Is Having A Will Enough To Protect Me?

The Connelly Law Offices booth at the Senior Expo in Rhode Island on Saturday, October 21, 2017. From left to right - Alycia Drake, Financial Coordinator, RJ Connelly, III, Certified Elder Law Attorney and Christina Howland, Senior Paralegal.

This past weekend, the Connelly Law team had a booth at the Life Expo for Seniors and Baby Boomers at the Twin River Casino Event Center in Lincoln, Rhode Island. The event, sponsored by the Providence Journal and Blue Cross Blue Shield of Rhode Island, featured products and services specifically for the senior population. Entertainment on hand included Elvis Presley and Frank Sinatra impersonators, workshops on senior issues and an appearance by Rhode Island’s own Jeffrey Osbourne, rhythm and blues singer extraordinaire.

Jeffrey Osbourne delights the thousands in attendance at the Life Expo event held at the Twin River Event Center in Lincoln, Rhode Island. Video by the Providence Journal.

For my team and I, we were able to meet many of our clients who attended the event and got the chance to answer questions about elder law for hundreds more who stopped by our booth. By far, the most asked question we received was, “Is having a will enough to protect me and my loved ones?”

Given that, I decided to provide some information on a question that so many asked.

A will is a good foundation for your estate plan because it outlines your wishes, directs how your personal belongings with be disposed of and allows you to designate guardians. Unfortunately, a will does little to address how taxes will affect your estate and in the long run can cost you much more than peace of mind and money.

If you pass away with just a will in place, the following may occur;

  1. Your financial accounts could be frozen

  2. The probate process could be lengthy with your assets subject to the claims of heirs and creditors

  3. Probate and settlement costs could significantly decrease the size of your estate

  4. The will is a public document and open for all to see

  5. Wills are subject to varying interpretations from state to state

  6. The will may not control all your property

  7. Your will could be contested

  8. Assets left to a spouse are subject to federal estate tax upon their death and state inheritance taxes may also come into play

  9. Should you become incapacitated or incompetent, a will alone does not provide provisions for your care.

I strongly urge that a will be part of an overall estate plan, which should include the following:

  • Trusts – a place to put your assets that will help your heirs avoid the time and expense of the probate process. A trust also prevents your heirs from squandering the money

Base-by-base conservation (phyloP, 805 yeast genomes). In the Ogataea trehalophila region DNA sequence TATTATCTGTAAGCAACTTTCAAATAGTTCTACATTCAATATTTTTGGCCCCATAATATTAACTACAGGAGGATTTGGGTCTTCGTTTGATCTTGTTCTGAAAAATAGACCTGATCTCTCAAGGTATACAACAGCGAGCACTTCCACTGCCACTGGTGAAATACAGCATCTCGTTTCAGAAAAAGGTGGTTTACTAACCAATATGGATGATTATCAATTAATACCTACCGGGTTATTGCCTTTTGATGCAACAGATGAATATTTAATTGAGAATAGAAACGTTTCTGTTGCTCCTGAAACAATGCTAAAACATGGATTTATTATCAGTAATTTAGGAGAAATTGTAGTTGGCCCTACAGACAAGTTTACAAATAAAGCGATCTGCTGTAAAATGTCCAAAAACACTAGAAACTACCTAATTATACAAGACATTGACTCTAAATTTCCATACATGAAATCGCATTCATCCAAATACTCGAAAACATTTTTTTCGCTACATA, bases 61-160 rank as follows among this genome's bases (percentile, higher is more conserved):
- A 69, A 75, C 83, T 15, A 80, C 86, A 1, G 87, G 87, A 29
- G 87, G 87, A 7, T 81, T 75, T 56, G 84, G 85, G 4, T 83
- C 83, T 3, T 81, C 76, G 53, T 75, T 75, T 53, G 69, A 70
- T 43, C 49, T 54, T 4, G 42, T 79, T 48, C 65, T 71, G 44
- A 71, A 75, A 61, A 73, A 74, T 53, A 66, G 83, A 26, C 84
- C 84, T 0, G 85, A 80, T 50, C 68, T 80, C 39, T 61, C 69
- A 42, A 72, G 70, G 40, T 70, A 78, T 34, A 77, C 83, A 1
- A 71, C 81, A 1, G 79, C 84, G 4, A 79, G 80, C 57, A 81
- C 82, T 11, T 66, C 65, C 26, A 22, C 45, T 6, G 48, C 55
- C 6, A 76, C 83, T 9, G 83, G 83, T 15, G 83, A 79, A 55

• Powers of attorney – these powers allow someone to act in your behalf. A durable power of attorney will remain in effect even if you should become incompetent

  • Healthcare Proxy – this authorizes someone to make medical decisions for you if you cannot make them yourself.

  • Living will – this instrument states whether or not you want life-sustaining efforts to occur

However, if you are comfortable with just a will in place, make sure that you review this document periodically as many things change over time, especially as our children grow and make their own lives and families. There were many people we met yesterday who stated that they had their will drawn up many years ago but haven't read it since.

A will may need revision if you;

  1. Move to another state

  2. Your financial situation changes in a significant way (retirement or gaining a large amount of money)

  3. If you add another dependent such as another child or you provide care for someone such as an aging parent

  4. You make a change in your life insurance

  5. Your heirs have a change in marital status, have children or die

  6. You acquire property in another state

  7. You inherit of purchase property

  8. You have a significant increase in the value of your property

  9. The tax laws change.

I strongly believe that in a time where pensions have all but disappeared as a retirement option, it is important that businesses provide their employees with information on estate planning as part of their overall retirement plan. Connelly Law offers community workshops, free of charge, to those organizations who wish to provide this information to their employees or clients in the community. You can view what we offer by clicking on the link below:

Connelly Law Offices, Ltd. Free Community Workshops

My main desire is that you keep and protect as much of your assets as you can. You worked hard for it and you deserve to keep it and pass it on according to your wishes. Our team of elder law and financial experts can help you set up a plan that has your best interests at heart.

Attorney Connelly practices in the area of elder law. This area of law involves Medicaid planning and asset protection advice for those individuals entering nursing homes, planning for the possibility of disability through the use of powers of attorney for the both health care and finances, guardianship, estate planning, probate and estate administration, preparation of wills, living trusts and special or supplemental needs trusts. He represents clients primarily in the states of Rhode Island, Connecticut and the Commonwealth of Massachusetts. He was certified as an Elder Law Attorney (CELA) by the National Elder Law Foundation (NELF) in 2008. Attorney Connelly is licensed to practice before the Rhode Island, Massachusetts, Connecticut, and Federal Bars.

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